As a humble member of the corps de ballet, Liam Scarlett is more used to providing the backdrop for Covent Garden's biggest names than bossing them around. But that is what the 23-year-old has been doing these past two months ahead of a dance premiere that will make history at the Royal Opera House this week.
Scarlett will become the youngest choreographer to see his steps come to life on the world-famous main stage when the curtain goes up on Asphodel Meadows on Wednesday. What's more, some of ballet's most famous stars, prima ballerinas such as Tamara Rojo and Laura Morera, from Spain, and the Argentinian Marianela Nunez, will be dancing them.
The Royal Ballet hopes the work, part of a triple bill, will help to attract a younger audience – the often illusive quest pursued by Britain's dance companies. The main stumbling block, in perception if not reality, remains ballet's elitist image, especially compared with the vast bulk of shows on offer in London's West End.
Scarlett, who is hiding any nerves when we meet after his first run-through on the main stage, acknowledges he has a job on his hands, particularly when his abstract work is competing with the likes of Andrew Lloyd Webber's crowd-pleasing Love Never Dies. "The ballet stereotype is really imprinted in some people's minds," he says. His job is to convince the 8.6 million theatregoers who plumped to see a musical last year – more than half of the record 14.2 million people that spent £500m watching West End shows in 2009 – that ballet is not all about "tutus and glitter".
Indeed, Asphodel Meadows, which takes its name from a section of the Greek underworld where ordinary souls spend their eternity, is a tutu-free zone. Set in neutral colours against a black-and-white-lined set that looks straight out of Tate Modern, and drawing on music by the early-20th-century French composer Francis Poulenc, the work is a "schizophrenic" affair, according to Scarlett, who has danced since he was four. He is reticent about revealing whether the short work has a message, saying only: "There's a sense of human emotion in there. I'd just like people to take away a little bit of who I am; then I'll feel I've achieved something."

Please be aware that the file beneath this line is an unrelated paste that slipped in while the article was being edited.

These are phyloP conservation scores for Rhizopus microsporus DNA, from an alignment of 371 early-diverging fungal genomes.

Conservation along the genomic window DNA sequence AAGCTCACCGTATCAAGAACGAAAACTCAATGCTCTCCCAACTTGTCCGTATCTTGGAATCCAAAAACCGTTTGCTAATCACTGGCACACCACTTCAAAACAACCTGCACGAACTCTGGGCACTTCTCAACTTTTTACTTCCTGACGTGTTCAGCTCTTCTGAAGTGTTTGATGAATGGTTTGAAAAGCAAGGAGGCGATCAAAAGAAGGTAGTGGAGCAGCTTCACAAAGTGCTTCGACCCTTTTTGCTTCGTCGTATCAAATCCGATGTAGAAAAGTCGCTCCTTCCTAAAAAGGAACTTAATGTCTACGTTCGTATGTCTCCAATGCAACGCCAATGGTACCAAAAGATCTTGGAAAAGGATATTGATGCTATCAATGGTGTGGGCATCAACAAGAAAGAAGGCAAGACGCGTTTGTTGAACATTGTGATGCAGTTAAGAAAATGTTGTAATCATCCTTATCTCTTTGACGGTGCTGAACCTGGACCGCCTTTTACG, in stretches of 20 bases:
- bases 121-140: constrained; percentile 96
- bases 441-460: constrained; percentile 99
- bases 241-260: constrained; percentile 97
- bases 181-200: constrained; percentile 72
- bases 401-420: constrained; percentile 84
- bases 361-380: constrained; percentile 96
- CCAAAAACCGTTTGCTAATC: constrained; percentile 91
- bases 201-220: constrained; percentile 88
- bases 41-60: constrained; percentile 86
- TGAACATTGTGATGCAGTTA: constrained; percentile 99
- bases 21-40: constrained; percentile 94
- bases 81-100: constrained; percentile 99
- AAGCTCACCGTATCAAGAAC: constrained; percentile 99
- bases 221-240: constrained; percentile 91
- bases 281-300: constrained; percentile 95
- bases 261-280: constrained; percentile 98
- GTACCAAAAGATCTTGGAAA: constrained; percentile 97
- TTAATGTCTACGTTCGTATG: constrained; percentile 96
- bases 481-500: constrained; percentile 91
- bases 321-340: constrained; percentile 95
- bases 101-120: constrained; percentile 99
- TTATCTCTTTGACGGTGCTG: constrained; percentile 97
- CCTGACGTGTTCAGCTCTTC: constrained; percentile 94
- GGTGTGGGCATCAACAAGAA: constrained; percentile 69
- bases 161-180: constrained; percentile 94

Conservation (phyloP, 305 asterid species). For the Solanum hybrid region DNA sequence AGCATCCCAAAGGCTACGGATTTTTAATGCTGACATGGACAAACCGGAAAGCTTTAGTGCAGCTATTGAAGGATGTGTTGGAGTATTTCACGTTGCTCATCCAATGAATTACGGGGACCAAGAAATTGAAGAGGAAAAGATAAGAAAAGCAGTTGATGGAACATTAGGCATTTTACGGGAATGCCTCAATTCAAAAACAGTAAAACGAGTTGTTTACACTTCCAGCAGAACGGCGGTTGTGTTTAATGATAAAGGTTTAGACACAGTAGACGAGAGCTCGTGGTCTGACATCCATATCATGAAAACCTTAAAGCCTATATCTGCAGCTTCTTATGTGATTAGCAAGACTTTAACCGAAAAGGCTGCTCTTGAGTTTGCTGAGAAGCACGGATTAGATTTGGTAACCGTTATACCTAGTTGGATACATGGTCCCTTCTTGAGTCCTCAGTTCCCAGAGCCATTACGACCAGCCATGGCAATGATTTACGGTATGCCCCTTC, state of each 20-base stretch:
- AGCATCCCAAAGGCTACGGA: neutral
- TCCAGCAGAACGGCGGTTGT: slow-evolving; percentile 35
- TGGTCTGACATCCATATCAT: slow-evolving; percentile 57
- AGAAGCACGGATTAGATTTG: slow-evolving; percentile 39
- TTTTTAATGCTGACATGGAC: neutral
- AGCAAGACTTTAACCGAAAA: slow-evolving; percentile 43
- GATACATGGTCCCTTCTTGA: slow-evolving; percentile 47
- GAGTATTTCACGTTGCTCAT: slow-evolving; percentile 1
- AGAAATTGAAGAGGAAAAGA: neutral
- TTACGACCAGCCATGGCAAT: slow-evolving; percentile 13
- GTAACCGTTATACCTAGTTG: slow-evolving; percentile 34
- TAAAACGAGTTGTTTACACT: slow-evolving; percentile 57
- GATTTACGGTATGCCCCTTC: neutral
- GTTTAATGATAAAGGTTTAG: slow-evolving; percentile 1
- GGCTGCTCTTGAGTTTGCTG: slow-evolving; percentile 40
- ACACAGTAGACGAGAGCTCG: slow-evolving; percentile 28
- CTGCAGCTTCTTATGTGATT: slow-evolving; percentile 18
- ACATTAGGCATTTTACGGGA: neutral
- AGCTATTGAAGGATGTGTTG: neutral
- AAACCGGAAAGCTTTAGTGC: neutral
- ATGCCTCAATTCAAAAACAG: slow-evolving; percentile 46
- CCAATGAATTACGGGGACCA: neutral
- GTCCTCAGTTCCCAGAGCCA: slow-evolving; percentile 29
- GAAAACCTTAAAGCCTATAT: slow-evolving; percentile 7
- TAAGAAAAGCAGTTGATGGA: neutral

Although, at £55, the Royal Ballet has kept the price of the best seats low by its standards, it knows it can't take anything for granted when it comes to selling the tickets. On top of the West End, ballet these days has to compete with football matches, pop concerts and cinematic milestones such as 3-D movies. In addition, this month sees the onset of music festival fever.
Alistair Spalding, artistic director at Sadler's Wells, is conscious that even his company, which has a much wider dance remit than the Royal Ballet and has doubled its audience in the past five years, finds it hard to entice younger fans to the more classical works. "It's quite a challenge for ballet to get to a younger audience, because it's perceived as something that's slightly elitist and for the older generation ... We've found it easier to find a younger audience for forms that aren't ballet. There's no doubt about it, when you present ballet, the age range goes up to about 45 and over," he says.
Not that he minds having older fans. "They are an audience, but you need to introduce a younger generation to theatre in order for them to want to come later on as well."
Scarlett adds: "The Opera House is doing a really good job at broadening the horizon for ballet, especially when you get these triple bills. They are a great opportunity to get three different aspects of a ballet. Even if you leave critiquing something, hopefully, out of three works, people will like one."
Despite this week's Royal Ballet premier, not everyone thinks it is doing enough when it comes to expanding ballet's repertoire. Wayne Eagling, the director of the English National Ballet (ENB), thinks the Royal Ballet should be doing more full evening ballets. "They are very expensive to make, so people don't take the gamble very often, but it should be part of its duty, even if they are not successful."
He thinks television shows such as Strictly Come Dancing help to increase ballet's popularity by showing how skilled dancers have to be. "It's very, very exciting for the public to understand how things are produced and choreographed, and how difficult it is. Watching Olympic athletes struggle with steps helps them to appreciate the art form."
Eagling is ultimately positive about the attraction of ballet. "If something is good, it tends to compete very well. Ballet's advantage is that there is a very long tradition of classical dance and there's always a new generation of theatregoers. Last Christmas, the ENB had its best-ever season at the London Coliseum."Reuse content